- Seagate, with its Barracuda 7200.9.
Such buffer levels are also found among HDDs of servers and notebooks.
However, the quality of system performance is not necessarily determined through the buffer size. Sytem performance depends on a firmware’s efficiency in handling buffers to cache information for writing and reading. As an example, Maxtor’s above average system performance is mainly attributed to its dual-processor controller.
All HDD companies also continue to incorporate 2 MB buffer into their desktop systems. These products usually cater to the lower market segments. Moreover, these systems perform almost as fast as those with 8 MB buffers.
Furthermore, the past year was characterized by HDD developments in three market areas: operations acoustic noise, power heating or consumption, and shock resistance. However, the technicalities of the upgrades were much different than previous upgrades.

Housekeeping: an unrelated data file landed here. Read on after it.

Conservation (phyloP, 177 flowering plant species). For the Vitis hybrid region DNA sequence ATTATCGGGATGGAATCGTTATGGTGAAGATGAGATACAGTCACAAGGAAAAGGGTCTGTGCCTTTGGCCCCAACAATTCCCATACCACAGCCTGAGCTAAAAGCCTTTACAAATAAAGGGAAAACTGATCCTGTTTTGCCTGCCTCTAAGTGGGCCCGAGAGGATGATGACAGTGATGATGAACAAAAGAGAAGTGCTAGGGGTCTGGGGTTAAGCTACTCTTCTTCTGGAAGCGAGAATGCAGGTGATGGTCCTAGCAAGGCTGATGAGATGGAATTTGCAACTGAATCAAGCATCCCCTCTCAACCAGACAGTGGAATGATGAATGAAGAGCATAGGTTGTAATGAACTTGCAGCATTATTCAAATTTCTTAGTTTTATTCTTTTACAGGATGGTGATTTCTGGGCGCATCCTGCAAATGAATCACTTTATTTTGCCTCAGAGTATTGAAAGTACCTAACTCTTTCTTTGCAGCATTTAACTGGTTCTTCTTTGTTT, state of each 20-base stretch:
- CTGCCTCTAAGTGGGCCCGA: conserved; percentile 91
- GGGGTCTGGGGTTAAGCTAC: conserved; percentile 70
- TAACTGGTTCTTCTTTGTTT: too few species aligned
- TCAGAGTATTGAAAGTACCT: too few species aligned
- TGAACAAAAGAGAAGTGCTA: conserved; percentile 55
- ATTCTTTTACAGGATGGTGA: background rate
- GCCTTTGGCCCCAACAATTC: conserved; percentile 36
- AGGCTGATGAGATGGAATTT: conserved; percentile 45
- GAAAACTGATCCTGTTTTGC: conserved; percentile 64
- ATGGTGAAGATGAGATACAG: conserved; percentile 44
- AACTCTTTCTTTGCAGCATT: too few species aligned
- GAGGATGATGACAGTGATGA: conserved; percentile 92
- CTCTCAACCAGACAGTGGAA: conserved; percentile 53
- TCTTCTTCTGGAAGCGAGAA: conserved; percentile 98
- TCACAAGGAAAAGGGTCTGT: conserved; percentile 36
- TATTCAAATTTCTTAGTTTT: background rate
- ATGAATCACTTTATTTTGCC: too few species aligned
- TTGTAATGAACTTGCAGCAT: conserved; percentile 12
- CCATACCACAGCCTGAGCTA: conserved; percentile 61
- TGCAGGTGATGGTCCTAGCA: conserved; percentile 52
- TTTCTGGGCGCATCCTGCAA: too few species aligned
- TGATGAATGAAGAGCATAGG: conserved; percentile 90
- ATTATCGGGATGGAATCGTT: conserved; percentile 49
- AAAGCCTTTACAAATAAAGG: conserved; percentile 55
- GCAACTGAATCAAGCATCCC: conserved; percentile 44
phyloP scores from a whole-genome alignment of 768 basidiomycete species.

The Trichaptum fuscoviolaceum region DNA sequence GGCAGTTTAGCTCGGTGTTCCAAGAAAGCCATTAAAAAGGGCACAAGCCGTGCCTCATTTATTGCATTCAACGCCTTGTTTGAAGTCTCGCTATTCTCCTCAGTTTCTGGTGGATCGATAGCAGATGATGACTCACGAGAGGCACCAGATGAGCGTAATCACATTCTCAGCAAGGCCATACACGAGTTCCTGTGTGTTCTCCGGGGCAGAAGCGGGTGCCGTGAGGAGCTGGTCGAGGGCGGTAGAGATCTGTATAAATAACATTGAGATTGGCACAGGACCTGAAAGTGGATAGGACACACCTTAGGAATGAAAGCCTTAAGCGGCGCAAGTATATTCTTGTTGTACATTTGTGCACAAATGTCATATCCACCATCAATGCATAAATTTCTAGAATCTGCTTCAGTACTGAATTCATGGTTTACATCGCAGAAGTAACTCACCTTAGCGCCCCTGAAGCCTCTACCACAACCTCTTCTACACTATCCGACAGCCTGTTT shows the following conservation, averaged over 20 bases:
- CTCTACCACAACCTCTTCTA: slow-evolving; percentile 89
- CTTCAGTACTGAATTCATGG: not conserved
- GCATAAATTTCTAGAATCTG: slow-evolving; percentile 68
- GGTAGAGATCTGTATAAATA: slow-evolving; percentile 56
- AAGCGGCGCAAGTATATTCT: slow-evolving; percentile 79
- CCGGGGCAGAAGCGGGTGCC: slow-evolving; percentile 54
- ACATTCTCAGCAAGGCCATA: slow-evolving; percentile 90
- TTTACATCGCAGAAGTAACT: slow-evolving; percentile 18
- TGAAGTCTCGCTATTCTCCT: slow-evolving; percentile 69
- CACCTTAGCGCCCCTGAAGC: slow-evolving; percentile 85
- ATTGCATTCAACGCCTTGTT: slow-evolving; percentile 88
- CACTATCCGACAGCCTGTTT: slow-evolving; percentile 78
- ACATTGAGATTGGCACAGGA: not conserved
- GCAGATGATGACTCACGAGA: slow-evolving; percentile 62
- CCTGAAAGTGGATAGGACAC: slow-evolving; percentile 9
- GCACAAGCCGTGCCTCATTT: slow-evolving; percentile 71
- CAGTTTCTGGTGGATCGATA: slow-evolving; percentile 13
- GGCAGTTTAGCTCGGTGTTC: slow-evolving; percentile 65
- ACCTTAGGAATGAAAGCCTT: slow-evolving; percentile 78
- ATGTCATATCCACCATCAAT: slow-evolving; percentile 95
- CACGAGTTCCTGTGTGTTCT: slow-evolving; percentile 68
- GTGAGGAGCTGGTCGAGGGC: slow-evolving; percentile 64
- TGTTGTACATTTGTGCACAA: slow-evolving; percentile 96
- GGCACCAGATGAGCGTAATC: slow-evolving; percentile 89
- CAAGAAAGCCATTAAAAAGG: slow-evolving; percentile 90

On Serial Interface Progress
Serial HDD systems have developed in 2005. SATA 1.0 was upgraded to SATA 2.0. Some of its features include:
- Native Command Queuing,
- 3 Gbit/s transfer,
- Hot Plug,
- Staggered Spin-up,
- eSATA, and
- Port Multiplier.
The Native Command Queuing Support was also improved in select Seagate and Maxtor models. Major HDD companies have also upgraded their systems in support of the NCQ and 3 Gbit/s technologies. However, the industry is yet to speak about the functions’ compliance with ATA 2.5” system specifications.
According to various tests, NCQ and 3 Gbit/s technologies does not always result to a system improvement. As an example, 3 Gbit/s technologies are deemed irrelevant for desktops. Some manufacturers, like Western Digital, even disable the NCQ of select desktop hard disk drives.
Still, the new technologies were used by host controllers. There were in-store promotions of various PCI add-ons of the ATA II system, particularly on Marvel, Silicon Image and Promise chips. In the spring of 2005, motherboad system chipsets were also integrated to RAID controllers that supports NCQ and and SATA 3 GBit/s. Its pioneers were Nvidia and Intel.
On SCSI Technology and the Launch of SAS